The lactose operon (also known as the lac operon) is a set of genes that are specific for uptake and metabolism of lactose and is found in E. coli and other bacteria.

From: Brenner's Encyclopedia of Genetics (Second Edition), 2013

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A repressor protein regulates transcription of thelac operon inE. coli

Escherichia coli can use the disaccharide lactose (milk sugar) as a source of metabolic energy. Lactose is first transported across the plasma membrane by the membrane carrierlactose permease, then it is cleaved to free glucose and galactose by the enzymeβ-galactosidase (Fig. 6.31). A third protein,β-galactoside transacetylase, is not required for lactose catabolism, but it acetylates several other β-galactosides. It probably is involved in the removal of nonmetabolizable β-galactosides from the cell.

As an intestinal bacterium,E. coli needs these three proteins only when its host drinks milk. In the absence of lactose, the cell contains only about 10 molecules of β-galactosidase, but several thousand molecules are present when lactose is the only carbon source. The levels of the permease and the transacetylase parallel those of β-galactosidase.

The genes for these three proteins are lined up head to tail in the bacterial chromosome. They are regulated in concert becausethey are transcribed from a single promoter. The product of transcription is apolycistronic mRNA (fromcistron meaning “gene”). The ribosome can synthesize three different polypeptides from this large mRNA because the stop codons of the first two genes are followed by a Shine-Dalgarno sequence and a start codon at which the synthesis of the next polypeptide is initiated.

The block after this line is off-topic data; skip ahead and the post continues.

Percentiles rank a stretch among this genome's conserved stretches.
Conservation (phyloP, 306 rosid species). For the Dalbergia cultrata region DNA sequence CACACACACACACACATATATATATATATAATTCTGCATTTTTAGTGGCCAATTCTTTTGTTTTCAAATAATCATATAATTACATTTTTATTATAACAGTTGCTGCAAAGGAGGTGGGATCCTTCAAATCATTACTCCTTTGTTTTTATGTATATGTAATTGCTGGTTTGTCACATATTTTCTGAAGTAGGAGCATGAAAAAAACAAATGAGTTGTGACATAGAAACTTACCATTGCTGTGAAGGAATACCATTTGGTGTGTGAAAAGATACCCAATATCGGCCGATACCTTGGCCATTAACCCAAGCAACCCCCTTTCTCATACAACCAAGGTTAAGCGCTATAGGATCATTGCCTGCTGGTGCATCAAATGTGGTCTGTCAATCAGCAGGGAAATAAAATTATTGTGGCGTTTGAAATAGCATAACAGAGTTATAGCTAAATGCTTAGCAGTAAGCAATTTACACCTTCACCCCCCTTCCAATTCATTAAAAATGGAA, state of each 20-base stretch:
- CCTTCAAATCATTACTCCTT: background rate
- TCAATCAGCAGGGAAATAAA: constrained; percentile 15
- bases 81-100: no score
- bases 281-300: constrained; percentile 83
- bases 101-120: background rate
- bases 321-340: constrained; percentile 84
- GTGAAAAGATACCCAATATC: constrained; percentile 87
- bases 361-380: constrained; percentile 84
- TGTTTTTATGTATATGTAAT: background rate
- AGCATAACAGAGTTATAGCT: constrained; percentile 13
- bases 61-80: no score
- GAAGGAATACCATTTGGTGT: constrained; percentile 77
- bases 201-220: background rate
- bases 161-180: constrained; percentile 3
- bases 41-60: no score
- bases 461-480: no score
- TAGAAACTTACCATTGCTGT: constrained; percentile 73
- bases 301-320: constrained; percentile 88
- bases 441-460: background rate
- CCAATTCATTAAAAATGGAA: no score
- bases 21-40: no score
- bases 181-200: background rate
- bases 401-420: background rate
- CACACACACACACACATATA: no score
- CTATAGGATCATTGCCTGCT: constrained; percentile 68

The array of protein-coding genes, shared promoter, and associated regulatory sites is called anoperon, and the protein-coding genes of the operon are calledstructural genes.

Wedged between the promoter and the first structural gene is anoperator (Fig. 6.32), a short regulatory DNA sequence that binds thelac repressor. The repressor binding site (operator) overlaps with the binding site for RNA polymerase (promoter). Thereforethe RNA polymerase cannot bind to the promoter when the lacrepressor is bound to the operator.

Thelac repressor is a tetrameric (from Greek τετρα meaning “four” and μερoσ meaning “part”) protein with four identical subunits, encoded by a regulatory gene that is constitutively transcribed at a low rate. This gene is located immediately upstream of thelac operon.

In the absence of lactose, thelac repressor binds tightly to the operator and prevents transcription of the structural genes. In the presence of lactose, however, a small amount of 1,6-allolactose is formed. This minor side product of the β-galactosidase reaction (seeFig. 6.31) binds tightly to thelac repressor, changing its conformation by an allosteric mechanism. The repressor- allolactose complex no longer binds to the operator, and the structural genes can be transcribed. Thus 1,6-allolactose functions as aninducer of thelac operon.